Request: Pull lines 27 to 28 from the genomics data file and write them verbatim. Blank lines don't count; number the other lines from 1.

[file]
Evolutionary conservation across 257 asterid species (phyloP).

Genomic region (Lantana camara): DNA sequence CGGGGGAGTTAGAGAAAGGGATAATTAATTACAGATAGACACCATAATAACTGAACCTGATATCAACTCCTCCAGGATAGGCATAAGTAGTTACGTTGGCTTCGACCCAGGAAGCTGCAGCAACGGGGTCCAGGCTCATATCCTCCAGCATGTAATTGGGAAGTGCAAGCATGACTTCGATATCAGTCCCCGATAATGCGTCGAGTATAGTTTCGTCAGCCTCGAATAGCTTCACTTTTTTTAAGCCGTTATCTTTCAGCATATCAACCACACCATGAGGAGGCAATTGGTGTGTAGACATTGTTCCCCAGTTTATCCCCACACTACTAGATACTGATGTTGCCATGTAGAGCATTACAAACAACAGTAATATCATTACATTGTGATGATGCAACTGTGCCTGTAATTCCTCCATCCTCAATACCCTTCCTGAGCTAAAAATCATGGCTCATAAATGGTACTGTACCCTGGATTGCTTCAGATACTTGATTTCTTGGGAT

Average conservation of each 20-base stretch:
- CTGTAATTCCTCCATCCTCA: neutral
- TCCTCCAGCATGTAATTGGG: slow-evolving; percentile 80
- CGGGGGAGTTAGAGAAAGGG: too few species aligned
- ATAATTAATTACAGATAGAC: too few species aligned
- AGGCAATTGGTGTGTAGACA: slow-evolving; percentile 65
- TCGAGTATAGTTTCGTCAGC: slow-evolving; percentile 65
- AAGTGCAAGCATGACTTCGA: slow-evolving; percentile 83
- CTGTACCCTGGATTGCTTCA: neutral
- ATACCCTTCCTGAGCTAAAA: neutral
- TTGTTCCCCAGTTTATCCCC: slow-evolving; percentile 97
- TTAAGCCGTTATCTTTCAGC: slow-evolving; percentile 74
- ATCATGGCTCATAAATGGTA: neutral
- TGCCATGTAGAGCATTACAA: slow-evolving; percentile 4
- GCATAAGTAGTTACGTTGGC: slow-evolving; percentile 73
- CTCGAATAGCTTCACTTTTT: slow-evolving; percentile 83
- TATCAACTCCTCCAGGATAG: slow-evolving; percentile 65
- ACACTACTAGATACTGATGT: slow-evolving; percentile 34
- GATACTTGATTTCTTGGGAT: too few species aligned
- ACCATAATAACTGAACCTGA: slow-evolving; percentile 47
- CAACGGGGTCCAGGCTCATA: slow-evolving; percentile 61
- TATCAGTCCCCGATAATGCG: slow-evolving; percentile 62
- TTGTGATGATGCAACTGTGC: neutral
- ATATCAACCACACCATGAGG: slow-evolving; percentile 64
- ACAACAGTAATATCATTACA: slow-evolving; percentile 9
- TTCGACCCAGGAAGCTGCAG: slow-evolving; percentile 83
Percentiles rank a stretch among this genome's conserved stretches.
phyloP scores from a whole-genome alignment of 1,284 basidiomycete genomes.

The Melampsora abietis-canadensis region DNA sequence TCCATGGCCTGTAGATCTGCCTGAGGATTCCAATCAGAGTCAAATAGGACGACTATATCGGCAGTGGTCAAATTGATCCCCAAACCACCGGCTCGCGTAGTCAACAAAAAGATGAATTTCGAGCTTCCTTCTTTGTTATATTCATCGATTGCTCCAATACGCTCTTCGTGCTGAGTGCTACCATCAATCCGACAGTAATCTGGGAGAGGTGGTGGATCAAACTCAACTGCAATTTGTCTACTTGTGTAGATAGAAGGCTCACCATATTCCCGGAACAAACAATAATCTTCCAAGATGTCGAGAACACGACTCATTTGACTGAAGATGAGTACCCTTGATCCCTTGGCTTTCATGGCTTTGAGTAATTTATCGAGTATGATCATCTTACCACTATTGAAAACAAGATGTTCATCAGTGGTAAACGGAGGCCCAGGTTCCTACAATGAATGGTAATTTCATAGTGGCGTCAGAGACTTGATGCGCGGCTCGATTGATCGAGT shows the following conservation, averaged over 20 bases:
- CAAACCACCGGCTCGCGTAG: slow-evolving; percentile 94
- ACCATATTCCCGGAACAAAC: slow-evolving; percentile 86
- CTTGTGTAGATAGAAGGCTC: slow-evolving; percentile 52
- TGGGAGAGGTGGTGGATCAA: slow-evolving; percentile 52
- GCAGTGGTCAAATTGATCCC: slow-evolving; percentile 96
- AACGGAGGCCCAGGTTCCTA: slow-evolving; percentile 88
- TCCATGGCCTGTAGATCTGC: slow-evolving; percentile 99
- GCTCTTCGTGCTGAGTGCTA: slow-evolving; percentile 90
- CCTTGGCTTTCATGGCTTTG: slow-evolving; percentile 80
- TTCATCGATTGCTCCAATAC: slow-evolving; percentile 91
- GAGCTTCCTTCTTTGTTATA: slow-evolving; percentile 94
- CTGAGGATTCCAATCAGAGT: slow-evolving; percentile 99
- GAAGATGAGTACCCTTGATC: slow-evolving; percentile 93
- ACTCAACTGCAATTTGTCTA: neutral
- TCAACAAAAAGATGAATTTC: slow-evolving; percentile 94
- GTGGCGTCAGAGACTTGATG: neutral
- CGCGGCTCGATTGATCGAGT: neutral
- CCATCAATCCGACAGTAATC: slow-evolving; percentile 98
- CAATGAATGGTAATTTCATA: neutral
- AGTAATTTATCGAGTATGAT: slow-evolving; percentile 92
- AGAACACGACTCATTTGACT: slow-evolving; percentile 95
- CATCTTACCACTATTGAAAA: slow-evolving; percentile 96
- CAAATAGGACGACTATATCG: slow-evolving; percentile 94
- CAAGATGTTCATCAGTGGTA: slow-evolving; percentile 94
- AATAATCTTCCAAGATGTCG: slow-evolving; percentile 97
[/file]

- ACAACAGTAATATCATTACA: slow-evolving; percentile 9
- TTCGACCCAGGAAGCTGCAG: slow-evolving; percentile 83